Both the fact and fiction about CERN's soon-to-be-completed Large Ion Collider, or "ALICE," seem as strange as anything Lewis Carroll put to print in a chemical-indiced haze; some are concerned that in theory, our planet may end up literally "falling down the rabbithole."
The "Wonderland" metaphor extends to CERN's own press on the project, where Carroll's young protagonist appears frequently on the site's pages. From the CERN Project site:
The ALICE Collaboration is building a dedicated heavy-ion detector to exploit the unique physics potential of nucleus-nucleus interactions at LHC energies. Our aim is to study the physics of strongly interacting matter at extreme energy densities, where the formation of a new phase of matter, the quark-gluon plasma, is expected.A lone voice in the wilderness, James Blodgett of the Albany, NY-based Risk Evaluation Forum, is afraid that ALICE may potentially have a rather nontrivial "Doomsday" flaw:
The existence of such a phase and its properties are key issues in QCD for the understanding of confinement and of chiral-symmetry restoration. For this purpose, we intend to carry out a comprehensive study of the hadrons, electrons, muons and photons produced in the collision of heavy nuclei. Alice will also study proton-proton collisions both as a comparison with lead-lead collisions in physics areas where Alice is competitive with other LHC experiments
There is a risk that a physics experiment scheduled for 2007 may destroy the earth.Understandbly, both sides of the argument qualify as arcane topics - even if the potential consequences could be...how shall I say...spectacular. Very Strange stuff, indeed. J.R. Labbe of the Star-Telegram [registration required to access online articles] says,
Recent developments in string theory suggest that mini-black holes may be created in the next generation of particle colliders. The possibility that the upcoming Large Ion Collider at CERN might produce mini-black holes is predicted by several articles cited in our "references" section. Go there. Their idea is that gravity might be much stronger than expected (We calculate up to 10^33 times stronger) at very small scales if the inverse square law becomes an inverse hypercube law at small scales due to extra dimensions.
Extra dimensions at sub-atomic scales are a strong prediction of string theory. String theory is considered fairly plausible by many physicists. The authors who predict mini-black hole production expect these holes to evaporate via Hawking radiation. But Hawking radiation has never been seen nor tested. It is based on a quantum theory which is widely accepted, but also widely regarded as strange. If mini-black holes are created and do not evaporate they could implode the earth.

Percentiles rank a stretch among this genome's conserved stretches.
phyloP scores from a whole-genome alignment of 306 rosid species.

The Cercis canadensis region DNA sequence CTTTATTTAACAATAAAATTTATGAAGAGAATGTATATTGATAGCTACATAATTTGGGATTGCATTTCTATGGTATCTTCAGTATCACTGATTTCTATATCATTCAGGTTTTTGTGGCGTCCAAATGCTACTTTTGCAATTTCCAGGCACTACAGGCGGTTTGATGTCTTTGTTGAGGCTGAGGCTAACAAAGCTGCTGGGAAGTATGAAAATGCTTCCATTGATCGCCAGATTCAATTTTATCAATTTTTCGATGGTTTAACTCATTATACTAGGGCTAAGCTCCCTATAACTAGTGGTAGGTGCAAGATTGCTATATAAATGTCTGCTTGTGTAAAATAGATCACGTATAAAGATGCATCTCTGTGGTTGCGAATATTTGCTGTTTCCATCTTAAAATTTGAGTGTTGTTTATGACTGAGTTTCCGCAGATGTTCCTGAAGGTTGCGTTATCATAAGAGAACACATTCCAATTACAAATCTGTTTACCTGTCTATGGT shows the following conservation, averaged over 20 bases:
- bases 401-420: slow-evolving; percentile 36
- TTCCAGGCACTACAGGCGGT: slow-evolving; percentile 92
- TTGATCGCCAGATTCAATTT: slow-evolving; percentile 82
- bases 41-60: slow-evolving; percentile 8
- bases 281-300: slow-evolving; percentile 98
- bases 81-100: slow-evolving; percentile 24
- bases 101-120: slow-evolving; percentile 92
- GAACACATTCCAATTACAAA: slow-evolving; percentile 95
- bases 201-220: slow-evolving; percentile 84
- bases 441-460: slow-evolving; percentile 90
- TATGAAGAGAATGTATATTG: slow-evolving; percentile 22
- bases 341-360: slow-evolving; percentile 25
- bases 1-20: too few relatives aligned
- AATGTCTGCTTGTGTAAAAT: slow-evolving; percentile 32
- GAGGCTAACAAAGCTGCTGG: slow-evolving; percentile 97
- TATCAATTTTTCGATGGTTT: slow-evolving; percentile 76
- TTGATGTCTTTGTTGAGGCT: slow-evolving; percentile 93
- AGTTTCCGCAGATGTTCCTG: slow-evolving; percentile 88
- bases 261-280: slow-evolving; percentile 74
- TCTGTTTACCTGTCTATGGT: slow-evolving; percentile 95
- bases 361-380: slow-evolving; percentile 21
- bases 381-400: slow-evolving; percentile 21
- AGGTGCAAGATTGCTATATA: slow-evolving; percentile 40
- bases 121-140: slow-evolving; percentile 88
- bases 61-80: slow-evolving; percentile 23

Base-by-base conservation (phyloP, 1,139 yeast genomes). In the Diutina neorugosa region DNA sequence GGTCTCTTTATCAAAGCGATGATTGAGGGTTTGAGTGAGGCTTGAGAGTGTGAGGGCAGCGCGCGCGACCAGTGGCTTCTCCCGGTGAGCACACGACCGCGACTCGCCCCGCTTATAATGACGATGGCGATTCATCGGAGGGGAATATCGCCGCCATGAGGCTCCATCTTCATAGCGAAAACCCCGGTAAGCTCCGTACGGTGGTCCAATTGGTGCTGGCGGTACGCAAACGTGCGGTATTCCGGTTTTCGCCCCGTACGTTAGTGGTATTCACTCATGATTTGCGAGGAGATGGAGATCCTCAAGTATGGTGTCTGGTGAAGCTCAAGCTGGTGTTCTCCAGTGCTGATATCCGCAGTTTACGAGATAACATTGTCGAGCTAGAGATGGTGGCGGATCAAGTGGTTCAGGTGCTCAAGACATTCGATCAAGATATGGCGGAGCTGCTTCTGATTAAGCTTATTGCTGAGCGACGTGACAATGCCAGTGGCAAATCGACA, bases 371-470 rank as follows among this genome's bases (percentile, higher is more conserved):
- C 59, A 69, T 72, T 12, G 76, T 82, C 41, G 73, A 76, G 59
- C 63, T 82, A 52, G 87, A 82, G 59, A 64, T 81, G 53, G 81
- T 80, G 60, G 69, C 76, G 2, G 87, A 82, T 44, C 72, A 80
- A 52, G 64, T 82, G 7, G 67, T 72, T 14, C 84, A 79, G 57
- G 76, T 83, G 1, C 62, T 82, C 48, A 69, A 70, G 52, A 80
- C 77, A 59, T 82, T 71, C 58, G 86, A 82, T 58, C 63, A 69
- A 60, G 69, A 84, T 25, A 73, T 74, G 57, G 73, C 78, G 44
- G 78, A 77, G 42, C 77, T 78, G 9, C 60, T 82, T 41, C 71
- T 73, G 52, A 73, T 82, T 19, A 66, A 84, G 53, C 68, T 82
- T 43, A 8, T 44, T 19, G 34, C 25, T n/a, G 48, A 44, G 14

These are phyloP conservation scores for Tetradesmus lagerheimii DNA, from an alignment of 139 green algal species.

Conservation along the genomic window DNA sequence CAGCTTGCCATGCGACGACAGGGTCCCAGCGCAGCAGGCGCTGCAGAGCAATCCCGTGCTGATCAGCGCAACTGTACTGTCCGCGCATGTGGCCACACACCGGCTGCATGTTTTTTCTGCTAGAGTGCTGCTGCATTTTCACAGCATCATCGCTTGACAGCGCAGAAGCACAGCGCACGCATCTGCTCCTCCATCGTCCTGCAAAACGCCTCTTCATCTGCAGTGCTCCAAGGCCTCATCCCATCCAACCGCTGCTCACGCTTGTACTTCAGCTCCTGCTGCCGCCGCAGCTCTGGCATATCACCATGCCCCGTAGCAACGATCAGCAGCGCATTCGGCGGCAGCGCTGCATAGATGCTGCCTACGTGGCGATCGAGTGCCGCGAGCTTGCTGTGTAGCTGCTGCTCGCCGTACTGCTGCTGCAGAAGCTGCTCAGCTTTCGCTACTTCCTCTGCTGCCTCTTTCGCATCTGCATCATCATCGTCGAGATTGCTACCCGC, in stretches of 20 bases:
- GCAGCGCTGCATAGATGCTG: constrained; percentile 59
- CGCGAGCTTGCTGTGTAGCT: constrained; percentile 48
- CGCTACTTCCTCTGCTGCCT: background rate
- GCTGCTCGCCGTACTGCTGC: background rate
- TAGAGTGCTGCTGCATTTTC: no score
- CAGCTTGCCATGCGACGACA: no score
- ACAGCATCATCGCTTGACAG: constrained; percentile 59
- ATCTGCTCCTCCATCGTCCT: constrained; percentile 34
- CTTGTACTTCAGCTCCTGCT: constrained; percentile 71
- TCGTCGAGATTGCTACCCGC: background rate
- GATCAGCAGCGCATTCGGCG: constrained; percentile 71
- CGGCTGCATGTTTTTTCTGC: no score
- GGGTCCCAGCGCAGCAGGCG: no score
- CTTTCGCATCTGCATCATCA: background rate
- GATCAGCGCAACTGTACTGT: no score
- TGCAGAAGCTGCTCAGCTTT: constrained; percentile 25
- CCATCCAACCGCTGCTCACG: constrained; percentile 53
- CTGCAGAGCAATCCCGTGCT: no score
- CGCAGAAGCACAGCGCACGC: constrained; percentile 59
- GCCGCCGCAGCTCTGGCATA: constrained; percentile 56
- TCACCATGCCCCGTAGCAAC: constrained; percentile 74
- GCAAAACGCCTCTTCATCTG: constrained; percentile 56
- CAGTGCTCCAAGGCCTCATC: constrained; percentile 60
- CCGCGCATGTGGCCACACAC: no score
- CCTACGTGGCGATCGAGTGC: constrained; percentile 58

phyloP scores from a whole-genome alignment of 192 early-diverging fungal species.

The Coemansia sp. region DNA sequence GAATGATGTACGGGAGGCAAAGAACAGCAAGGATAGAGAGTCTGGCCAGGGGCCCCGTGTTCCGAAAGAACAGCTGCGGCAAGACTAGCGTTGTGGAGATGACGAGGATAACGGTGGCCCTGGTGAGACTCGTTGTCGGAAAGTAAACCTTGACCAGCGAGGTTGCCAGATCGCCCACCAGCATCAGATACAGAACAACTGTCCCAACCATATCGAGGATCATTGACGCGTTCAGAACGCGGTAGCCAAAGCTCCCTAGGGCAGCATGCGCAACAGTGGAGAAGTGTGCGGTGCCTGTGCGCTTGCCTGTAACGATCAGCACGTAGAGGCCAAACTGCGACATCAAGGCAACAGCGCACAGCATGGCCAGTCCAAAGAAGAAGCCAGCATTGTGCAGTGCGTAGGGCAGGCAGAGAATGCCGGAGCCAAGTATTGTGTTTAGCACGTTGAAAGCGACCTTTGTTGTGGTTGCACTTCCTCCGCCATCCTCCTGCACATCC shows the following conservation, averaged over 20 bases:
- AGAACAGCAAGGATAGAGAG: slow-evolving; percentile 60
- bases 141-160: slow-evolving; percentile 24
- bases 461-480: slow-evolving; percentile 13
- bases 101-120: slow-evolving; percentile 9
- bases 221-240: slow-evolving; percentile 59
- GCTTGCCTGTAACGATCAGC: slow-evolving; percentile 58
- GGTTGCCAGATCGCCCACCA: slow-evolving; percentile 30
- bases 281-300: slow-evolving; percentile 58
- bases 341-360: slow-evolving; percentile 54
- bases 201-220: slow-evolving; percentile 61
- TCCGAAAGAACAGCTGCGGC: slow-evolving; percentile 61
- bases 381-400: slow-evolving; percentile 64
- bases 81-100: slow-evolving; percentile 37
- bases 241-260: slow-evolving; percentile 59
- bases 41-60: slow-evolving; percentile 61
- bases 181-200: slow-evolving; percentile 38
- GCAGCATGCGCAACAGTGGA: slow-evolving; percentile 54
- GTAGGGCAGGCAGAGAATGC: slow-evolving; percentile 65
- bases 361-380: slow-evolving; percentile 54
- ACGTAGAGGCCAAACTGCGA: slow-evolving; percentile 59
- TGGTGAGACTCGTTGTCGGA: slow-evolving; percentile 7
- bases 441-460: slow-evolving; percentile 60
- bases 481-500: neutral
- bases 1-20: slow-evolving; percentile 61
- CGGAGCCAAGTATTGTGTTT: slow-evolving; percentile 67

Founded 50 years ago, CERN is (in English) the European Organization for Nuclear Research, the world's largest particle physics center. This is where really, really smart people study what matter is made of and what holds it together. To do that, you need a really, really huge particle accelerator.More discussion on "ALICE Swallowing the Earth"?
And that is what has Blodgett worried. Because the CERN scientists are getting ready to throw the switch on one honking big collider.
"The Large Hadron Collider (LHC) [a.k.a. the ALICE Project] is a particle accelerator which will probe deeper into matter than ever before," says the CERN Web site. "Due to switch on in 2007, it will ultimately collide beams of protons at an energy of 14 TeV. Beams of lead nuclei will be also accelerated, smashing together with a collision energy of 1150 TeV.
"A TeV is a unit of energy used in particle physics. 1 TeV is about the energy of motion of a flying mosquito. What makes the LHC so extraordinary is that it squeezes energy into a space about a million million times smaller than a mosquito."
Star-Telegram: "If The Earth Disappears, He Was Right"
Blodgett's own posting on SciScoop
A related Black Holes Forum message on www.astronomy.net
CERN Tutorial: "What Is Quark Matter?"